He plays music to roaring crowds, but his best shows are for a much different audience.
All photos courtesy of Swan Songs. Used with permission.

Freddie Fuller is a country and folk music singer-songwriter who has entertained audiences at venues in and around Austin, Texas. He has recorded two albums, created a one-man show on the history of the Texas cowboy, and even performed for troops overseas. But some of the most profound performances of his life have also been some of the smallest, quietest shows.

Freddie performs personalized, acoustic concerts for people who are dying.

For the last four years, Freddie has worked with a small nonprofit called Swan Songs to bring the gift of music to people facing terminal diagnoses. Freddie and other Swan Songs musicians have played over 500 intimate concerts as a celebration of life for people nearing death, as well as their loved ones.


Why music? The answer is simple for Freddie: "Music is one of the few things that we as humans will allow to touch us in the deepest spots in our hearts."

In the United States, death is usually something that stays out of sight, out of mind.

Our conversations about the end of life are steeped in euphemism, and the actual process of dying seems to happen behind a veil — usually in a hospital or nursing home facility, rarely at home.

But treating death as taboo isn’t a recipe for having a "good death." Informed, nuanced conversations about the end of life can be helpful for both demystifying death and helping families navigate their grief. And a growing chorus led by health care professionals and social workers is calling for change in how we deal with death.

Swan Songs and its musicians are quite literally part of that chorus.

Since 2005, the nonprofit has fielded requests from the loved ones and caretakers of people with terminal illnesses and cultivated a community of local musicians who can help fulfill the recipient’s musical wishes.

When Freddie joined Swan Songs, he had already had the unique experience of playing music for his mother, who had cancer, as she approached the end of her life.

"I remember getting in bed with her in her hospital bed with a guitar, and I started singing to her," Freddie said. Years later, before his father passed away, he did the same thing — this time, with his five children in the room to share the experience.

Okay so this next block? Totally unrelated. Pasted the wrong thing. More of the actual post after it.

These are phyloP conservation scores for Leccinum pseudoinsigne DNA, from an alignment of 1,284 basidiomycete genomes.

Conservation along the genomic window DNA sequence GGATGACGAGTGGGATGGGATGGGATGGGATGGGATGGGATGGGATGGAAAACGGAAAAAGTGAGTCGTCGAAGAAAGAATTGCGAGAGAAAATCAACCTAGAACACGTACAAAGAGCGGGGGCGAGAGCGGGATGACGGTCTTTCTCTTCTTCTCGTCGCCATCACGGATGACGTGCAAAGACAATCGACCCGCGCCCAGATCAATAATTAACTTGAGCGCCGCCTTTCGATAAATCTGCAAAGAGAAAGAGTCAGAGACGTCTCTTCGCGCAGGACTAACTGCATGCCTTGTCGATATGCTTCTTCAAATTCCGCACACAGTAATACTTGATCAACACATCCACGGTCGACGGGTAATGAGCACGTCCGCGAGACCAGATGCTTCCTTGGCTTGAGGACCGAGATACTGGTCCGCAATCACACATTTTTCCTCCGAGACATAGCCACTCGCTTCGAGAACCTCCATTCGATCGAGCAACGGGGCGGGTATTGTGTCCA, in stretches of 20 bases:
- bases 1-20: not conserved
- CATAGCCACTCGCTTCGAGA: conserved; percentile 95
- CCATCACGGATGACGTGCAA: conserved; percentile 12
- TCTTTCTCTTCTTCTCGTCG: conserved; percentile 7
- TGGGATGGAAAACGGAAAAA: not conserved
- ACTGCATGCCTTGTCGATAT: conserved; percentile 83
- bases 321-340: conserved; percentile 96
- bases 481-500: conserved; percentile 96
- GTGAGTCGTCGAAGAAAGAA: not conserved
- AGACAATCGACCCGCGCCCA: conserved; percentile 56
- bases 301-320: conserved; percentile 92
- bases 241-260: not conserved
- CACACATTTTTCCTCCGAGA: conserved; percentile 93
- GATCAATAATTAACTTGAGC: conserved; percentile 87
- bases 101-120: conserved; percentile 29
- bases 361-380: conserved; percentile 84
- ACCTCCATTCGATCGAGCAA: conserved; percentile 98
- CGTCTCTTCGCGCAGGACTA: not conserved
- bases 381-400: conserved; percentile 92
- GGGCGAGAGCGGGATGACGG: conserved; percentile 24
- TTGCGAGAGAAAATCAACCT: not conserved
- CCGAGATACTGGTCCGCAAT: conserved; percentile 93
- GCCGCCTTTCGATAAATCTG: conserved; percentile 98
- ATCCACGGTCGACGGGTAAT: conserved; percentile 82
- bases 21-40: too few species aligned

The sense of hearing, Freddie noted, is usually the last sense to deteriorate at the end of life. So even if the recipient of his performance seems unable to respond or connect, they may still be hearing the music.

A recent Swan Songs experience reaffirmed Freddie’s believe that music has connecting power.

Another Swan Songs musician, Pam, had asked Freddie to perform a particularly special concert — one for her own dying father. When Freddie arrived at the hospital, about an hour outside of Austin, he found that Pam’s father was comatose and close to death. He gathered at his bedside with Pam and her sister and began to play.

"I played for 45 minutes or so," he says. "I played the last song, sang the last note, and hit the last guitar chord, and he took his last breath. We sat there very reverently and drank up the power of that moment."

That moment spoke to the essence of Swan Songs, Freddie says. Surrounded by music and love, his recipient passed on.

Freddie put his guitar back in his case and stepped into another role: that of a comforter and a friend. It was a short, soothing moment in time during a life landmark that is often cloaked in fear and despair.

That’s what Swan Songs is all about: bringing joy, connection, and peace to death, one of the most human experiences of all.

It's one thing to see a little kid skateboarding. It's another to see a stereotype-defying little girl skateboarding. And it's entirely another to see Paige Tobin.

Paige is a 6-year-old skateboarding wonder from Australia. A recent video of her dropping into a 12-foot bowl on her has gone viral, both for the feat itself and for the style with which she does it. Decked out in a pink party dress, a leopard-print helmet, and rainbow socks, she looks nothing like you'd expect a skater dropping into a 12-foot bowl to look. And yet, here she is, blowing people's minds all over the place.

For those who may not fully appreciate the impressiveness of this feat, here's some perspective. My adrenaline junkie brother, who has been skateboarding since childhood and who races down rugged mountain faces on a bike for fun, shared this video and commented, "If I dropped in to a bowl twice as deep as my age it would be my first and last time doing so...this fearless kid has a bright future!"

It's scarier than it looks, and it looks pretty darn scary.